Almost Fired, Cannon Girds for Tough Primary
Chaffetz Seems Unfazed by Substantial Cash Shortfall
Rep. Chris Cannon (R-Utah) will face Jason Chaffetz, the former chief of staff to Gov. Jon Huntsman Jr. (R), in a June primary after the two men emerged as the top vote-getters at the state GOP convention over the weekend.
Chaffetz’s strong showing at the convention, where he actually earned more delegate votes than the Congressman, came as a bit of a surprise to Utah Republican insiders, many of whom had picked him to finish third on Saturday.
Chaffetz, who also is known in the state as a former place-kicker for the Brigham Young University football team, had run to the right of the six-term Congressman, who in recent years had been hit for his more moderate views on immigration. Chaffetz said in the days leading up to the state GOP convention that there had been a growing anti-incumbent sentiment in the 3rd district in recent cycles and that the issue was coming to a head this year.
He repeated that theme on Monday as he began the six-week sprint to the June 24 primary.
“The underlying current is people want a change,” Chaffetz said. “They are tired of Mr. Cannon and want to see some fresh blood in the seat.”
In an interview Monday on Utah talk radio, Cannon congratulated Chaffetz on his convention performance, but said the primary would be an entirely different ballgame.
“You have to give Jason credit. He really did a great job organizing,” Cannon said. “People in America really hate Washington right now. … Jason did an elegant job of working that frustration.”
But, Cannon said, Chaffetz will now have to appeal to all the Republican voters of the 3rd district and not just the more conservative party faithful who tend to participate in the convention.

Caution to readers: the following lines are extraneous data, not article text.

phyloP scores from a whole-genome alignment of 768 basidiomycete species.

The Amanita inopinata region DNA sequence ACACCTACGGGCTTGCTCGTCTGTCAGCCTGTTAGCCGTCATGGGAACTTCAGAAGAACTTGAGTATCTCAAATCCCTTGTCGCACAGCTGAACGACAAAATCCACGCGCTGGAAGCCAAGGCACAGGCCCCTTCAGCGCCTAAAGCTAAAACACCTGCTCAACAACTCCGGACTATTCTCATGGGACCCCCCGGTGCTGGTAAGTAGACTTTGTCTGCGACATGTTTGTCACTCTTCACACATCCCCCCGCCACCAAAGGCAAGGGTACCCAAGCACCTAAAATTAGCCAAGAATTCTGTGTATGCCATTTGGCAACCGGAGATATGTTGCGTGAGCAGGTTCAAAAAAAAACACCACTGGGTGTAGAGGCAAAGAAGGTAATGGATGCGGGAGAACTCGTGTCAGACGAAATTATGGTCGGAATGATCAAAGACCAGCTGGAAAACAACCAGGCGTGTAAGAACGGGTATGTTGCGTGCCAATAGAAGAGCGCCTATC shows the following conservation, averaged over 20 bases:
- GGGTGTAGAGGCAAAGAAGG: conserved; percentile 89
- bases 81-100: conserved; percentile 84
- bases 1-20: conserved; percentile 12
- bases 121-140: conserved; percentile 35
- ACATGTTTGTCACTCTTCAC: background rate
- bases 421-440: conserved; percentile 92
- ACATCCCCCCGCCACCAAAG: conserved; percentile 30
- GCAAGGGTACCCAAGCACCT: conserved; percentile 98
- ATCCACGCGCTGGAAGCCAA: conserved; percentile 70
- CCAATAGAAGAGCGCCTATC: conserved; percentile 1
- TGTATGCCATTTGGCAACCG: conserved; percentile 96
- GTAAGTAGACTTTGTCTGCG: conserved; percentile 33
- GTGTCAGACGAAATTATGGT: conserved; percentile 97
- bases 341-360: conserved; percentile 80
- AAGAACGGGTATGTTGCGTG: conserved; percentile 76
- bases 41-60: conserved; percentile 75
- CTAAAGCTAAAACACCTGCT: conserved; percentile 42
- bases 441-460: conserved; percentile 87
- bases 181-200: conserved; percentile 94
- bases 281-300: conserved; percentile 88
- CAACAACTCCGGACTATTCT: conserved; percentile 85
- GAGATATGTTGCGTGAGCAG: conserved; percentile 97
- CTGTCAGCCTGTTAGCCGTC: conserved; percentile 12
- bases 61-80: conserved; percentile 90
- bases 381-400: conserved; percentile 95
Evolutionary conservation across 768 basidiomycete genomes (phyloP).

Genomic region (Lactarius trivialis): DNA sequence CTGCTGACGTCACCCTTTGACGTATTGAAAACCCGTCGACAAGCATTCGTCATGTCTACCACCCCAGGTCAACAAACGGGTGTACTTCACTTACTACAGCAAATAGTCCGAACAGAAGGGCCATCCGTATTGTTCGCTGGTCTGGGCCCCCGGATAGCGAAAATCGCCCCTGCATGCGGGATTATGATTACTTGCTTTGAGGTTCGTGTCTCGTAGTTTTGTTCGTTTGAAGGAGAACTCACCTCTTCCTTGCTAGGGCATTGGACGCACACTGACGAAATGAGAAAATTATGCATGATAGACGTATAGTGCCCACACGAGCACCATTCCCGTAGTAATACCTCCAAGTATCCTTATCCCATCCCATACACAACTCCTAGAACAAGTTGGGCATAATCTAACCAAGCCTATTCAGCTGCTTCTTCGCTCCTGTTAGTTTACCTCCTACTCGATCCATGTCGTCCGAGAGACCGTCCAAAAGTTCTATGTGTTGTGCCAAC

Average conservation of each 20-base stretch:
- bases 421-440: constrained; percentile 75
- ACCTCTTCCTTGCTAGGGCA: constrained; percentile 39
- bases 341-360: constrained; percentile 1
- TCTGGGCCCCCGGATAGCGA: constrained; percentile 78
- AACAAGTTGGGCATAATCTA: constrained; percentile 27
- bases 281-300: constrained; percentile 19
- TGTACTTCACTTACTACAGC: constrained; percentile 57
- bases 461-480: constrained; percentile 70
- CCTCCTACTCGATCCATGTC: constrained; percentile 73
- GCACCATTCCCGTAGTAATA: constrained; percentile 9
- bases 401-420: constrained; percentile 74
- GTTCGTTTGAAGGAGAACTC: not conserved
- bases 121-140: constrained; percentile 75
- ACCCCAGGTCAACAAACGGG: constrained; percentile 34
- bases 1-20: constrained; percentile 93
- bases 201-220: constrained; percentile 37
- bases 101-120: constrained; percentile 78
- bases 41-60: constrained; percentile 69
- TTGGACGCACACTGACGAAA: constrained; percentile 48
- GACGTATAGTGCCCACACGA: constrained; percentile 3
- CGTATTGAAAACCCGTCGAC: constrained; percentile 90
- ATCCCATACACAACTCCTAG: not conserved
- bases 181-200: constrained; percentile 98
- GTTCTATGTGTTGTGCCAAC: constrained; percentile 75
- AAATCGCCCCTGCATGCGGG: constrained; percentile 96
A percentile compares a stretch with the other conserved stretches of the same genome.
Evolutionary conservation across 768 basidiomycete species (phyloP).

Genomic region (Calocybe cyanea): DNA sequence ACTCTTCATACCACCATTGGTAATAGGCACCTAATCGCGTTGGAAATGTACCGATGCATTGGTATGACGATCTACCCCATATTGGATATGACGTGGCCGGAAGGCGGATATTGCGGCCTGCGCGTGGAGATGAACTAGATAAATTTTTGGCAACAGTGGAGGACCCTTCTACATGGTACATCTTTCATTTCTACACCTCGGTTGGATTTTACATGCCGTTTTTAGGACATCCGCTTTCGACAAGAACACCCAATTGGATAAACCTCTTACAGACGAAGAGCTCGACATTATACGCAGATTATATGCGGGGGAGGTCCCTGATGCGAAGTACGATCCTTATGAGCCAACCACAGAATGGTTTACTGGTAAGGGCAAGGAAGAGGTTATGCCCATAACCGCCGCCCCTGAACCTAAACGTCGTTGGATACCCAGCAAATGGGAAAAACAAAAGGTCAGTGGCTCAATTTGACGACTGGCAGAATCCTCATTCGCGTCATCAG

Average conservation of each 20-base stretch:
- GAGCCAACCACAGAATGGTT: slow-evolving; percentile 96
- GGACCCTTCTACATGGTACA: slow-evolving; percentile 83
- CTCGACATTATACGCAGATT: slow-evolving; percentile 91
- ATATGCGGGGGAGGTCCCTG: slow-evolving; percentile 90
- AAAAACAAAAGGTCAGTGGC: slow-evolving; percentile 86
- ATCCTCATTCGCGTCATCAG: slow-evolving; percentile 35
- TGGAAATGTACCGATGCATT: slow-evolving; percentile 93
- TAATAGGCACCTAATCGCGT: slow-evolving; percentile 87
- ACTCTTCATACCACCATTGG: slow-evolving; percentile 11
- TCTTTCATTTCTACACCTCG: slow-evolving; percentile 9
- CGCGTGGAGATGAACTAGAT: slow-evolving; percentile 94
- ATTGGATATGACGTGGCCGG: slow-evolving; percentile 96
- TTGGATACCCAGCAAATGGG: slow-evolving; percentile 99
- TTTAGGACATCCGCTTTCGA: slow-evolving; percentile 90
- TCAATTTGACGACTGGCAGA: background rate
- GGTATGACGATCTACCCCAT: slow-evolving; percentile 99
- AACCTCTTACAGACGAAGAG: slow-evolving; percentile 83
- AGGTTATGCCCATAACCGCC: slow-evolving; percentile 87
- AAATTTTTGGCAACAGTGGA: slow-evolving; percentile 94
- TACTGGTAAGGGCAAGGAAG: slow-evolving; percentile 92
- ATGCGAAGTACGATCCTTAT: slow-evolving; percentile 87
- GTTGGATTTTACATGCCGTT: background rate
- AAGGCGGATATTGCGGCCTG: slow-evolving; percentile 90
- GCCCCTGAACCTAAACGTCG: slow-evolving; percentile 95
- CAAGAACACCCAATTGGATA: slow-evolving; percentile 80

“Jason spent two years working on 500 [convention] votes or so,” Cannon said.
Cannon’s second-place finish at the convention was not the first time he came out of the convention without the most delegate votes. But this time, the Congressman very nearly lost his seat because of his low vote total.
According to party rules, a candidate can avoid a primary if he or she obtains 60 percent of the delegate vote at the convention. In the previous cycle, Cannon earned a fairly comfortable 48 percent of the vote. But this year Cannon earned just 41 percent to Chaffetz’s 59 percent. Had Chaffetz obtained just 10 more delegate votes, he would have won the party nomination outright on Saturday.
Cannon was able to get to 41 percent Saturday by picking up the support of a third candidate, former prosecutor David Leavitt, who is the brother of former Gov. Mike Leavitt (R).
David Leavitt, who many Utah GOP insiders expected to finish ahead of Chaffetz at the convention, was knocked out of the race after the second ballot Saturday. After he was bumped from the race, he agreed to support Cannon and brought over just enough delegates to the Congressman to keep Chaffetz from wrapping up the contest on the third ballot.
The move by Leavitt, who like Chaffetz had also been campaigning on a message of change, did not sit well with Chaffetz supporters on Saturday.
On Monday, Chaffetz described the “deal” that was struck by Cannon and Leavitt as “the good old boys trying to take care of themselves.”
Despite Chaffetz’ showing Saturday, now that Cannon has made it out of the convention and into the primary, Chaffetz will still be seen as the underdog.
In the previous cycle, after his second-place finish in the convention, Cannon went on to a 12-point primary victory. Winning the Republican nomination is tantamount to victory in the conservative 3rd district, which takes in part of Salt Lake County and Provo.
Cannon has dominated Chaffetz on the fundraising front. As of April 20, the Congressman had raised $548,000 to Chaffetz’s $93,000. Cannon also touted his endorsement by President Bush in the days leading up to the convention.
“He’ll outspend me 10-1 easy,” Chaffetz said. However, he said, “I think what I was able to demonstrate [at the convention] was that specificity on issues and a grass-roots organization will always trump name ID and big dollars.”
Cannon’s spokesman, Fred Piccolo, said after the convention that the Congressman had been expecting a close race heading into Saturday.
“Facing an uphill convention is nothing new for Chris,” Piccolo said in an e-mail. “Utah Republicans are rightfully angry with the direction of the party in Congress.”
But Piccolo said Cannon remains confident in the primary race.
“Chris is battle tested, both in Utah and nationally,” he wrote. “We expected a primary and will move into that phase of the campaign without a problem.”